What is Income?
Income refers to the amount of money that is earned by an individual for providing a service or as an exchange for providing a product. The income earned by an individual is used to fund their day-to-day expenditures, as well as fund investments. Some of the common types of income include salaries, revenue from self-employment, commissions, and bonuses. For companies, net income earned during a specific period is obtained by summing all the revenues earned by the business minus taxes and business expenses, this is an important metric for business performance. Other types of income include social security, pensions, stock option plans, and 401k, which are typically earned by retired persons.
Taxable income is the amount used to calculate how much taxes you owe the government. All the salaries, wages, dividends, interest received, pension, and capital gains earned during the financial year are taken into account when calculating taxable income.
Income tax laws varies in every country, state and province. It is important to understand your tax obligations in accordance to local law.
For employed individuals, payroll is set to automatically deduct all the taxes such as social security, federal, and state taxes. However, it is different for self-employed individuals who must pay taxes directly to the US Internal Revenue Service (IRS). A self-employed person must calculate the amount of taxes they owe to the government, and make a lump sum payment by tax payment deadline in April or make quarterly payments.
Self-employed individuals with employees are required to notify the employees who they worked with during the year to file taxes if the company did not withhold their income taxes. In a situation where an employee has claimed an exemption from withholding, the employer is not required to notify them formally.
Tax-exempt income is money earned by an individual or company that is not subject to federal or state taxes, as determined by the IRS. The following are examples of tax-exempt benefits:
- Interest from U.S. Treasury bonds (exempt from state and federal taxes)
- Employer-sponsored supplemental disability insurance purchased with after-tax dollars
- Distributions from Roth 401(K) plans
- Interest on municipal bonds (exempt from state and federal taxes)
- Capital losses from sold assets (exempt up to $3,000 per year)
Gross vs. Net Income
Gross income is revenue before any taxes and deductions have been deducted. It sums up the revenue from all sources, including non-cash items such as services and property. For most salaried individuals, the gross income is the total salary before tax and deductions. Some individuals may have additional sources of income like dividends, capital gains, rent received, tips, etc. that are added to the gross income.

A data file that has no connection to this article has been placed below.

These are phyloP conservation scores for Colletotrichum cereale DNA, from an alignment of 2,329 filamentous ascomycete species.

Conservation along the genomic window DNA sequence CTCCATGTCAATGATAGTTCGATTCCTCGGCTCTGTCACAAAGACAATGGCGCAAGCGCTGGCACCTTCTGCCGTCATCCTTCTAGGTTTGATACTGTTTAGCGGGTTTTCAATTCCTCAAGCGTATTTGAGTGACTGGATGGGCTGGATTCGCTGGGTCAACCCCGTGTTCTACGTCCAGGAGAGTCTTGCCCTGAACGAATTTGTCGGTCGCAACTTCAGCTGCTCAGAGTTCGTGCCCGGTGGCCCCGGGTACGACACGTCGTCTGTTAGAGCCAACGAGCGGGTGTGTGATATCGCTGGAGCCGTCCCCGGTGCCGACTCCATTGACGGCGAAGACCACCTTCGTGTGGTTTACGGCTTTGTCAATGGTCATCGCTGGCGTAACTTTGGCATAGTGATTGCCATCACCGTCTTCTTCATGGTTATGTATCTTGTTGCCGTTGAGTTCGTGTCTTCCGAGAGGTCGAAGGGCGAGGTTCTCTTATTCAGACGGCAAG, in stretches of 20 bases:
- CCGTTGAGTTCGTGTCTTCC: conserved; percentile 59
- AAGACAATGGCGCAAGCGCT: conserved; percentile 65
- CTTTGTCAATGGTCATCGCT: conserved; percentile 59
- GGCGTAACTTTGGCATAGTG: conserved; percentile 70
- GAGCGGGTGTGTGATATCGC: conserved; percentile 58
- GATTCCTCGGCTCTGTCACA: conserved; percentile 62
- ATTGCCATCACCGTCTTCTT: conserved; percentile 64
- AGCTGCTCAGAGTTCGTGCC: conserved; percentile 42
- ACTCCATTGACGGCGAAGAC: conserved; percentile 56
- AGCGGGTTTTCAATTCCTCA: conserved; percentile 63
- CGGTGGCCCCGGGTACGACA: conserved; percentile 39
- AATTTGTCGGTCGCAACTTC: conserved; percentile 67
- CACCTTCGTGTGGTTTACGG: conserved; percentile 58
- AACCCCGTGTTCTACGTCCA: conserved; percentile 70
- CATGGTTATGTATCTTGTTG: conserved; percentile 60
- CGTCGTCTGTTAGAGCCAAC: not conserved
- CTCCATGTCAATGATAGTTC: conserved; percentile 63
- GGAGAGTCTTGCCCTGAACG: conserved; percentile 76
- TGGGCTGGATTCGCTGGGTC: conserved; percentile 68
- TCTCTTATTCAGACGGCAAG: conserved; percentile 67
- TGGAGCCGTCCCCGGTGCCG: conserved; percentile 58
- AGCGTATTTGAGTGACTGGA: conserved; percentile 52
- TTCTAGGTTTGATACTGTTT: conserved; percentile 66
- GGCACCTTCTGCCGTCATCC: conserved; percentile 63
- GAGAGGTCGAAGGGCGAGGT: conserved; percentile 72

For a company, gross income is calculated by summing all revenues earned from the sale of products and services minus the cost of goods sold. Both lenders and landlords consider the gross income when determining whether an individual or company will be able to honor their obligations.
On the other hand, the net income of an individual is the gross income minus taxes and deductions. It is the amount of money individuals take home, and that is available to spend on day-to-day expenditures. It is indicated in an employee’s paycheck.
The net income for a company is calculated by summing all the business revenue, minus the cost of goods sold, business expenses, operating expense, depreciation, interest expense, and tax. The net income of a company is contained at the bottom of the profit and loss (P&L) statement. It is the profit attributable to shareholders, and it is used to calculate earnings per share (EPS).
Disposable vs. Discretionary Income
Disposable income is the amount of money that is available for spending after deducting taxes. It is spent on necessities such as food, clothing, housing, transport. For example, assume that an individual earned $150,000 during the last financial year and the rate for their tax bracket is 30%. It means that their disposable income will be $150,000* (1 – 0.3) = $105,000. Where 0.3 is the tax rate.
The disposable income of the citizens of a country is constantly monitored by different government agencies as a key economic indicator, and it is a good proxy for the overall health of the economy. Once all the payments for necessities have been deducted from disposable income, the resulting value is equal to the discretionary income.
Discretionary income is the amount of money earned that is available for an individual to save or invest, after paying for all the necessities. This is money that can be spent as the user chooses, either on vacations, movies, cable television, consumer electronics, luxury goods or other non-essential goods or services. For example, if an individual earns $5,000 per month after taxes, and spends $3,500 in paying for necessities, the remaining $1,500 is the discretionary income.
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